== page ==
Wrexham prepare for life in the Football League
Wrexham may have just ended a 15-year exile from the Football League but the work is only just beginning for celebrity owners Rob McElhenney and Ryan Reynolds. The Hollywood actors have revolutionised the North Wales club since completing a takeover in February 2021, finishing this season as National League champions with a record 111 points.
Investment on the pitch has been key to the Red Dragons’ uplift in success. The financial ability to convince established EFL players like Paul Mullin and Ben Tozer to step down to the National League has been key in helping to turn Phil Parkinson’s side into a promotion-winning machine.
And work off the pitch is also evident, with the Racecourse Ground’s famous old Kop end standing terrace, which was closed for safety reasons back in 2008, finally knocked down to make way for a new 5,500 all-seater grandstand, that is expected to be ready in time for the start of the 2024/25 season.
But being the boss of non-league football and progressing through the divisions of the EFL are two very different things and co-owner McElhenney is mindful that the club must now find a way to ensure that they can continue to be upwardly mobile, without the necessity to just a spend their way to success – a risky model that could change for the worse at any moment and act as a warning to any future owners of the club.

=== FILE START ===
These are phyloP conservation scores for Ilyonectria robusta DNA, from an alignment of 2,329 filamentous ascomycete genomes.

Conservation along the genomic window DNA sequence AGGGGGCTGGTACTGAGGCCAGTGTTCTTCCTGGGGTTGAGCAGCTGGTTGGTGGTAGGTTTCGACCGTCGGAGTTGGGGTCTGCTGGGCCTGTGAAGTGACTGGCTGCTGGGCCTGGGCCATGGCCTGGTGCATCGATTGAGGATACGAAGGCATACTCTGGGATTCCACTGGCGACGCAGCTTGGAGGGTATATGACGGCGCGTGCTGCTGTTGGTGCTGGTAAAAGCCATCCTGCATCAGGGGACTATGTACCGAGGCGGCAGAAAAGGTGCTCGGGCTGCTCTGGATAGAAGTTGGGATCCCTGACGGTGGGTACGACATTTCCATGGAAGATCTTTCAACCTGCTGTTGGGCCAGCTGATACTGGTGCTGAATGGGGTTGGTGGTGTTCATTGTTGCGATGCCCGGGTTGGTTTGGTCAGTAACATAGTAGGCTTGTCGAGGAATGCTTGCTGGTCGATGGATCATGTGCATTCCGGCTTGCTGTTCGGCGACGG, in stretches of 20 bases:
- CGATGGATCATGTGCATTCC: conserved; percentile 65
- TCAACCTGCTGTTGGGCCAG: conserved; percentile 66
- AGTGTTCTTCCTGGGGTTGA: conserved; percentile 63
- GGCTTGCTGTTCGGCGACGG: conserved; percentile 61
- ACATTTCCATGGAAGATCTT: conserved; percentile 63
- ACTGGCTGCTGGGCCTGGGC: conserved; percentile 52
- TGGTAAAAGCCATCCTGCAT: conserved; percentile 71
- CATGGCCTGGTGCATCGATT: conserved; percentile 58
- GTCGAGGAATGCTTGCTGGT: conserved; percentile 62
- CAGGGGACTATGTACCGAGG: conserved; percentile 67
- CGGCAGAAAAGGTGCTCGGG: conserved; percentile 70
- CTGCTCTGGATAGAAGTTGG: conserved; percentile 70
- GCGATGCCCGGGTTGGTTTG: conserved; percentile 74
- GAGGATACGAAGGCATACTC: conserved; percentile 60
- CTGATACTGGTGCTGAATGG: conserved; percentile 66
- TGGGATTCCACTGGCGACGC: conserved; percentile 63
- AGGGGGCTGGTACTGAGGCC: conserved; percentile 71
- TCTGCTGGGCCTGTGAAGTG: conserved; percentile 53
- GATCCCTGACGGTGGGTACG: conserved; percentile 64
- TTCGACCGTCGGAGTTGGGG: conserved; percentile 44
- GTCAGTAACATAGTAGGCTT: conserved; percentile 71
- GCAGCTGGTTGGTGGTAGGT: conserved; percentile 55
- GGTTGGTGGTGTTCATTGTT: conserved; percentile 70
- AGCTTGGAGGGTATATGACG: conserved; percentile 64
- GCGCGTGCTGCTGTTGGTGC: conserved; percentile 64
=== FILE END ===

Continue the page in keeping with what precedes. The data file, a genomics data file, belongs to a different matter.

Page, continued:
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Speaking on the Fearless in Devotion podcast, McElhenney said: “From the beginning, we’ve been talking about what our short-term strategy is and what our long-term strategy is because we’ve always said we want to build a sustainable business.
“We look at the entire club as a massive investment – an investment in the club, town and future. And neither one of us wants to put ourselves or the club in a position where any one of us are just writing cheques to keep the business of the club afloat.
“Everything we’ve done since we’ve come in is to ensure no matter who comes in – and hopefully it’s us for the rest of our lives – we are building a sustainable business. Whatever that might mean in the future, who’s to say?”
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The club and its owners have enjoyed being in the limelight recently following their on-field success and the adulation that it brings, but McElhenney’s business partner Reynolds insists that there is no chance of the pair losing interest in their project as they knuckle down to the job of making the club self-sufficient.
He said: “I find it fascinating there are people who assume this could ever be boring in any stretch of the imagination. We don’t pretend it’s just salad days ahead. It’s a journey. It’s making sure that no matter what we do as stewards of this club we are avoiding stasis or backtracking at all cost.
“That can sometimes happen, at least from when I’ve observed other clubs, you can get in this cycle where you’re just keeping your head above water.
“So we always want to be on that inexorable march forward, not just as a club but as a community, and Rob and I love Wrexham about as much as two human beings could love anything on this planet.”
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